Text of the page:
45. what are the photoreceptors in the retina?
    cones and rods
  46. what do the neurons in the retina do?
    contribute fibers that are gathered together exiting the eye at the optic disc as the optic nerve
  47. what happens when normal eyes view an object?
    parallel light rays are refracted by the lens to the focus which is located on the retina
  48. what is accomidation?
    ability of the eyes to keep the retina focused on an object as it moves closer to the eye
  49. how does accomidation occur?
    contraction of ciliary muscle causes the lens to be more rounded and convex resulting in near vision
  50. how does far vision occur?
    ciliary muscle relaxes causing the lens to b flatter and less convex so the eye can focus on objects further away
  51. define visual activity
    sharpness of the eyes (ability to distinguish closely placed dots)
  52. how is 20/20 vision confirmed?
    if the person can stand 20 feet from a Snellen eye chart and read the line marked "20/20"
  53. in nearsightedness (myopia) what is the problem with the eye?
    the eye ball is too long and the image is focused in front of the retina
  54. what is the problem with the eye in farsightedness (hyeropia)?
    the eyeball is too short and the image is focused behind the retina
  55. what causes astigmatism?
    the curvature of the lens and the cornea are not perfectly symmetrical
  56. which type of lense corrects myopia?
    concave lense
  57. what type of lesne corrects hyeropia?
    convex lens
  58. what type of lenses corrects astigmatism?
    a cylindrical lens
  59. what is emmetropia
    normal vision
  60. what activates the photoreceptors (cones and rods) of the retina?
    light reaching the retina. this causes a chemical change in the pigmented molecules of the photoreceptors
  61. What is rhodopsin?
    purple pigment in rods
  62. What does rhodopsin do?
    transmits light in the red and blue regions of the visible spectrum and absorbs light in the green region
  63. what are the 2 components of rhodopsin?
    • retinaldehyde- derived from vitamin A
    • opsin- a protein
  64. what is the bleaching reaction?
    rhodopsin's reaction to light
  65. what are rods primarily responsible for?
    "night vision"
  66. How do eyes adjust in dark rooms?
    pupils dialate to absorb more light and photoreceptors, especially rods, increase their sensitivity to light
  67. what is dark adaptation?
    the eyes ability to adjust to when entering a dark room
  68. What are cones responsible for?
    color vision and greater acuity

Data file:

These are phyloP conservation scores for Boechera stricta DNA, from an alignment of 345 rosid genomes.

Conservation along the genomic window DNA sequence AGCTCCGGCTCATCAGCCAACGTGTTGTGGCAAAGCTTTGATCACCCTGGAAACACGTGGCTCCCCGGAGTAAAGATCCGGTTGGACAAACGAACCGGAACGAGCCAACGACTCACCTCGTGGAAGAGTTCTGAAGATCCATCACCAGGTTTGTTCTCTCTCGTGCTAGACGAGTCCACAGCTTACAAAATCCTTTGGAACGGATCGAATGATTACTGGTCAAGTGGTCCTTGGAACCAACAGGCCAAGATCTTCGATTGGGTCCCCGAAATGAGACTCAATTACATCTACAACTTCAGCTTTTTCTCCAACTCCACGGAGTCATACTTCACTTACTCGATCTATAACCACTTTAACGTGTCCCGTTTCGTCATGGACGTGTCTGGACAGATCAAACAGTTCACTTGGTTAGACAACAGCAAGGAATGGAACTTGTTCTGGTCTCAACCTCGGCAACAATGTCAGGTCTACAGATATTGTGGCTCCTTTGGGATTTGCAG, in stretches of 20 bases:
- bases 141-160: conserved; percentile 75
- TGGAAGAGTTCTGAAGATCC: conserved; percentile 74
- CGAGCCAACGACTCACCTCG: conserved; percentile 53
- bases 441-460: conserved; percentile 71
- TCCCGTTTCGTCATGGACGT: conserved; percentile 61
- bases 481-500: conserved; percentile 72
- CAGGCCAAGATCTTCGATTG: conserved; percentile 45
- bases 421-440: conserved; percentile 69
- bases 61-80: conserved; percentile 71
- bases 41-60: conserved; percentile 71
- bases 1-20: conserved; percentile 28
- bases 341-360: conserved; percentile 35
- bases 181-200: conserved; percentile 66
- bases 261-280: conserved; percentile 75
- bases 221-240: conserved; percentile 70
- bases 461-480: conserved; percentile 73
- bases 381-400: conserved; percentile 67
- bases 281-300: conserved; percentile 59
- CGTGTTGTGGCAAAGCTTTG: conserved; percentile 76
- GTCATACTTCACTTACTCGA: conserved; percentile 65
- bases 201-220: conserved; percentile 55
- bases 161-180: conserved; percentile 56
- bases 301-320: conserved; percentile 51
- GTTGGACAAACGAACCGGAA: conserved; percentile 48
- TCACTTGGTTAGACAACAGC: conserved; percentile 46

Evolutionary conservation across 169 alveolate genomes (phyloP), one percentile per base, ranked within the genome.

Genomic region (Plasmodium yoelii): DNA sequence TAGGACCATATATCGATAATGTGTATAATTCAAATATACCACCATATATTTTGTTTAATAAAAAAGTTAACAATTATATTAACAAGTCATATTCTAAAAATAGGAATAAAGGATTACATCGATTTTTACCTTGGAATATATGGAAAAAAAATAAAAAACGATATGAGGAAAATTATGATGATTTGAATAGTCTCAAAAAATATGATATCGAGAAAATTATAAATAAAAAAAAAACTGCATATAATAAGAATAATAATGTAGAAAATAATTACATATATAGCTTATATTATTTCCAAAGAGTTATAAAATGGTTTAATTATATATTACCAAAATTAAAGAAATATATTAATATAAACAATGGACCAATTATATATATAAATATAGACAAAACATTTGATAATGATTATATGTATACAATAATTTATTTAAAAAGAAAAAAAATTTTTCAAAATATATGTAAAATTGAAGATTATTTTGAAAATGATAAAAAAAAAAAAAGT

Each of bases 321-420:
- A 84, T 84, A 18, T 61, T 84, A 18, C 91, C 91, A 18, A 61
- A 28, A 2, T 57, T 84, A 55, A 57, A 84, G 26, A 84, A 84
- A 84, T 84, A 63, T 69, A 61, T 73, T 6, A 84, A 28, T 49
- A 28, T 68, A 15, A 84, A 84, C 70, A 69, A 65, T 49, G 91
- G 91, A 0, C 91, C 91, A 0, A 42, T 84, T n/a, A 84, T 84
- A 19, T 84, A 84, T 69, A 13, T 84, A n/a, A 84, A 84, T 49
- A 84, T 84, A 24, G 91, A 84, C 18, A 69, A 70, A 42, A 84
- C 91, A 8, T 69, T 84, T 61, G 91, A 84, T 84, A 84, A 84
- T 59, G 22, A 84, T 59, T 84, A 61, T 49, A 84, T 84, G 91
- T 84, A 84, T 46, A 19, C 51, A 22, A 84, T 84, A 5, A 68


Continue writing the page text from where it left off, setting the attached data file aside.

69. explain the trichromatic theory of color vision?
    color vision is the result of the 3 types of cones designated as blue, green or red according to which each type absorbs to allow for color vision
  70. according to the trichromatic theory of color vision what protein is associated with the retinine of the cones?
  71. what happens when viewing an object in daylight?
    the image falls on the fovea centralis of the retina which contains only rods
  72. how do the fibers of the optic nerve decussate?
    • 1/2 to the contralateral side
    • 1/2 to the ipsilateral side
  73. where do optice nerve fibers travel after the optic chiasma?
    up the optic tract to the superior colliculus
  74. what happens in the superior colliculous?
    visual reflexes are processed?
  75. where do the optic nerve fibers in the optic tract synapse?
    at the lateral geniculate nucleus with neurons that end in the occipital lobe
  76. what are interoceptors?
    chemoreceptors that respond to chemical changes in the internal environment
  77. what are externoceptors?
    chemoreceptors that respond to chemical changes in the extrernal environment
  78. what mediates the sense of taste?
    taste buds on the tongue
  79. list the 4 modalities of taste
    sweet sour bitter salty
  80. which region of the tongue tastes sweet things?
    tip of the tongue
  81. what region of the tongue tastes sour things?
    sides of the tongue
  82. what region of the tongue tastes bitter things?
    back of the tongue
  83. what region of the tongue tastes salty things?
    most of the tongue
  84. what is the suggested 5th modality of taste?
    taste for water found only in humans
  85. what causes salty tastes?
    presence of Na+ or other cations
  86. what causes the taste of sour things?
    presence of H+
  87. How are sweet and bitter tastes produced?
    interaction of taste molecules with specific membrane receptor proteins
  88. what receptors are responsible for the sense of smell?
    dendritic endings of sensory neurons located in the nasal cavity
  89. whats different about olfactory neurons?
    they replace themselves every 1-2 months
  90. whats different about sensory receptors for smell?
    they go directly to the cerebral cortex